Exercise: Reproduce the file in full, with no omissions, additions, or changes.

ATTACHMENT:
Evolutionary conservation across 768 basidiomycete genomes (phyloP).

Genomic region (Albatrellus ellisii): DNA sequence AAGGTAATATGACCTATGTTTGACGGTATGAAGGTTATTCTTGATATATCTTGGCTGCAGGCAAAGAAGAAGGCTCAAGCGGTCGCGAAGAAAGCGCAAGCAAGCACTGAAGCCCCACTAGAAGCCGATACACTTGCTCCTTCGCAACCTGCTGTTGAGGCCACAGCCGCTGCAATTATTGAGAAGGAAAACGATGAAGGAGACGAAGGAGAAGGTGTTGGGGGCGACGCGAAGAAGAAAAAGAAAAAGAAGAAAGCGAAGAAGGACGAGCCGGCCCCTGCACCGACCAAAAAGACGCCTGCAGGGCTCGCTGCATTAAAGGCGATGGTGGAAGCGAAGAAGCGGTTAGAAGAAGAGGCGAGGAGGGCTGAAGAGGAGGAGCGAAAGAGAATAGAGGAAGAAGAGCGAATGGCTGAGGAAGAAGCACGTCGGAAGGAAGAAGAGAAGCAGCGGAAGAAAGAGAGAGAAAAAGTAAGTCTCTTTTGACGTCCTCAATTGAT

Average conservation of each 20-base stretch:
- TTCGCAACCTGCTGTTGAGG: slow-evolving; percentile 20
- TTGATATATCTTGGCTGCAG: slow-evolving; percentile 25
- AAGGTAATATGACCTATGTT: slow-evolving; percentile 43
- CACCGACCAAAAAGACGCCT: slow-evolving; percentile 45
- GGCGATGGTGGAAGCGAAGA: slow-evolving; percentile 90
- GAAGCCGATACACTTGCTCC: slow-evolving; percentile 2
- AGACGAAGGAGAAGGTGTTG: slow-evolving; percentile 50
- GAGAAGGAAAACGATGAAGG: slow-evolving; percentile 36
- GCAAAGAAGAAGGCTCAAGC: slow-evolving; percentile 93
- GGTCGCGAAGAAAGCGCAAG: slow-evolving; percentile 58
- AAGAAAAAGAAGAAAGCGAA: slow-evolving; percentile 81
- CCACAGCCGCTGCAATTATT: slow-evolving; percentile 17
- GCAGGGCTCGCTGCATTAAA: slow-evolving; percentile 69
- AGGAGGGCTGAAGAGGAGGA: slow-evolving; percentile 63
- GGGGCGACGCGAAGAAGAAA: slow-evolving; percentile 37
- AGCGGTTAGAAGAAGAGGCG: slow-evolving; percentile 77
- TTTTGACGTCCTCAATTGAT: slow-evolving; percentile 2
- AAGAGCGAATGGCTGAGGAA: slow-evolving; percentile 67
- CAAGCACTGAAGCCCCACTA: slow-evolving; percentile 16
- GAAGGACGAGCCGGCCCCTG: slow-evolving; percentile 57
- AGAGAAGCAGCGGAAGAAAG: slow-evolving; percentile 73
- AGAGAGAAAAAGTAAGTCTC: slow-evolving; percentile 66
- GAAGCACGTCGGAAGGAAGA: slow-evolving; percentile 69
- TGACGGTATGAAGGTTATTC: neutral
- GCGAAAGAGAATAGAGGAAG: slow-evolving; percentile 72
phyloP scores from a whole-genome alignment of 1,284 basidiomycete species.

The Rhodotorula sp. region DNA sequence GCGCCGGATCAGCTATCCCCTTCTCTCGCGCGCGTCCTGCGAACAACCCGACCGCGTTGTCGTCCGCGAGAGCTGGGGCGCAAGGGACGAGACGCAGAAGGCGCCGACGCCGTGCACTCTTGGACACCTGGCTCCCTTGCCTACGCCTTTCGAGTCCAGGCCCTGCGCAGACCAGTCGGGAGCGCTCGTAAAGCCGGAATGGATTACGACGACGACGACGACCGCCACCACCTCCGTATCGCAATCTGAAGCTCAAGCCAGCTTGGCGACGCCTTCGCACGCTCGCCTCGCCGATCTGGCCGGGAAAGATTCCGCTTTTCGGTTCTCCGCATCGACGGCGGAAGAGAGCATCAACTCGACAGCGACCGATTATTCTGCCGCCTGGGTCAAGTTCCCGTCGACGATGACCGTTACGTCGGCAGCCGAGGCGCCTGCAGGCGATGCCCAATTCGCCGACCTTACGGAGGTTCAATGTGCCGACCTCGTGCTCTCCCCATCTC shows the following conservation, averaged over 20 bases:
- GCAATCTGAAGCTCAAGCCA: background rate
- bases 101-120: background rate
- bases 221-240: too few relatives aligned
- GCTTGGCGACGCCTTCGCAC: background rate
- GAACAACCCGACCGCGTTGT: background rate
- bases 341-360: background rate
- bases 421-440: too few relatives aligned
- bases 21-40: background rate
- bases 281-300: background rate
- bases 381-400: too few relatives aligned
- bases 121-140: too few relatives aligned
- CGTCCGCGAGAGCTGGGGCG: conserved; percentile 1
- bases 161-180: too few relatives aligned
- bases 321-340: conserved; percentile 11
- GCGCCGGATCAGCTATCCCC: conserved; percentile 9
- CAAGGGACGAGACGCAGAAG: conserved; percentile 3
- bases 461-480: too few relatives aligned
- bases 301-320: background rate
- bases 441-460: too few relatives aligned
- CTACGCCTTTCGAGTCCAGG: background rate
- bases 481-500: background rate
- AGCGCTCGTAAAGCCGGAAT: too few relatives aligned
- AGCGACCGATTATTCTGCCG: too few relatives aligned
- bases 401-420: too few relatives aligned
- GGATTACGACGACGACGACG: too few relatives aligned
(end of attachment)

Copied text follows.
Evolutionary conservation across 768 basidiomycete genomes (phyloP).

Genomic region (Albatrellus ellisii): DNA sequence AAGGTAATATGACCTATGTTTGACGGTATGAAGGTTATTCTTGATATATCTTGGCTGCAGGCAAAGAAGAAGGCTCAAGCGGTCGCGAAGAAAGCGCAAGCAAGCACTGAAGCCCCACTAGAAGCCGATACACTTGCTCCTTCGCAACCTGCTGTTGAGGCCACAGCCGCTGCAATTATTGAGAAGGAAAACGATGAAGGAGACGAAGGAGAAGGTGTTGGGGGCGACGCGAAGAAGAAAAAGAAAAAGAAGAAAGCGAAGAAGGACGAGCCGGCCCCTGCACCGACCAAAAAGACGCCTGCAGGGCTCGCTGCATTAAAGGCGATGGTGGAAGCGAAGAAGCGGTTAGAAGAAGAGGCGAGGAGGGCTGAAGAGGAGGAGCGAAAGAGAATAGAGGAAGAAGAGCGAATGGCTGAGGAAGAAGCACGTCGGAAGGAAGAAGAGAAGCAGCGGAAGAAAGAGAGAGAAAAAGTAAGTCTCTTTTGACGTCCTCAATTGAT

Average conservation of each 20-base stretch:
- TTCGCAACCTGCTGTTGAGG: slow-evolving; percentile 20
- TTGATATATCTTGGCTGCAG: slow-evolving; percentile 25
- AAGGTAATATGACCTATGTT: slow-evolving; percentile 43
- CACCGACCAAAAAGACGCCT: slow-evolving; percentile 45
- GGCGATGGTGGAAGCGAAGA: slow-evolving; percentile 90
- GAAGCCGATACACTTGCTCC: slow-evolving; percentile 2
- AGACGAAGGAGAAGGTGTTG: slow-evolving; percentile 50
- GAGAAGGAAAACGATGAAGG: slow-evolving; percentile 36
- GCAAAGAAGAAGGCTCAAGC: slow-evolving; percentile 93
- GGTCGCGAAGAAAGCGCAAG: slow-evolving; percentile 58
- AAGAAAAAGAAGAAAGCGAA: slow-evolving; percentile 81
- CCACAGCCGCTGCAATTATT: slow-evolving; percentile 17
- GCAGGGCTCGCTGCATTAAA: slow-evolving; percentile 69
- AGGAGGGCTGAAGAGGAGGA: slow-evolving; percentile 63
- GGGGCGACGCGAAGAAGAAA: slow-evolving; percentile 37
- AGCGGTTAGAAGAAGAGGCG: slow-evolving; percentile 77
- TTTTGACGTCCTCAATTGAT: slow-evolving; percentile 2
- AAGAGCGAATGGCTGAGGAA: slow-evolving; percentile 67
- CAAGCACTGAAGCCCCACTA: slow-evolving; percentile 16
- GAAGGACGAGCCGGCCCCTG: slow-evolving; percentile 57
- AGAGAAGCAGCGGAAGAAAG: slow-evolving; percentile 73
- AGAGAGAAAAAGTAAGTCTC: slow-evolving; percentile 66
- GAAGCACGTCGGAAGGAAGA: slow-evolving; percentile 69
- TGACGGTATGAAGGTTATTC: neutral
- GCGAAAGAGAATAGAGGAAG: slow-evolving; percentile 72
phyloP scores from a whole-genome alignment of 1,284 basidiomycete species.

The Rhodotorula sp. region DNA sequence GCGCCGGATCAGCTATCCCCTTCTCTCGCGCGCGTCCTGCGAACAACCCGACCGCGTTGTCGTCCGCGAGAGCTGGGGCGCAAGGGACGAGACGCAGAAGGCGCCGACGCCGTGCACTCTTGGACACCTGGCTCCCTTGCCTACGCCTTTCGAGTCCAGGCCCTGCGCAGACCAGTCGGGAGCGCTCGTAAAGCCGGAATGGATTACGACGACGACGACGACCGCCACCACCTCCGTATCGCAATCTGAAGCTCAAGCCAGCTTGGCGACGCCTTCGCACGCTCGCCTCGCCGATCTGGCCGGGAAAGATTCCGCTTTTCGGTTCTCCGCATCGACGGCGGAAGAGAGCATCAACTCGACAGCGACCGATTATTCTGCCGCCTGGGTCAAGTTCCCGTCGACGATGACCGTTACGTCGGCAGCCGAGGCGCCTGCAGGCGATGCCCAATTCGCCGACCTTACGGAGGTTCAATGTGCCGACCTCGTGCTCTCCCCATCTC shows the following conservation, averaged over 20 bases:
- GCAATCTGAAGCTCAAGCCA: background rate
- bases 101-120: background rate
- bases 221-240: too few relatives aligned
- GCTTGGCGACGCCTTCGCAC: background rate
- GAACAACCCGACCGCGTTGT: background rate
- bases 341-360: background rate
- bases 421-440: too few relatives aligned
- bases 21-40: background rate
- bases 281-300: background rate
- bases 381-400: too few relatives aligned
- bases 121-140: too few relatives aligned
- CGTCCGCGAGAGCTGGGGCG: conserved; percentile 1
- bases 161-180: too few relatives aligned
- bases 321-340: conserved; percentile 11
- GCGCCGGATCAGCTATCCCC: conserved; percentile 9
- CAAGGGACGAGACGCAGAAG: conserved; percentile 3
- bases 461-480: too few relatives aligned
- bases 301-320: background rate
- bases 441-460: too few relatives aligned
- CTACGCCTTTCGAGTCCAGG: background rate
- bases 481-500: background rate
- AGCGCTCGTAAAGCCGGAAT: too few relatives aligned
- AGCGACCGATTATTCTGCCG: too few relatives aligned
- bases 401-420: too few relatives aligned
- GGATTACGACGACGACGACG: too few relatives aligned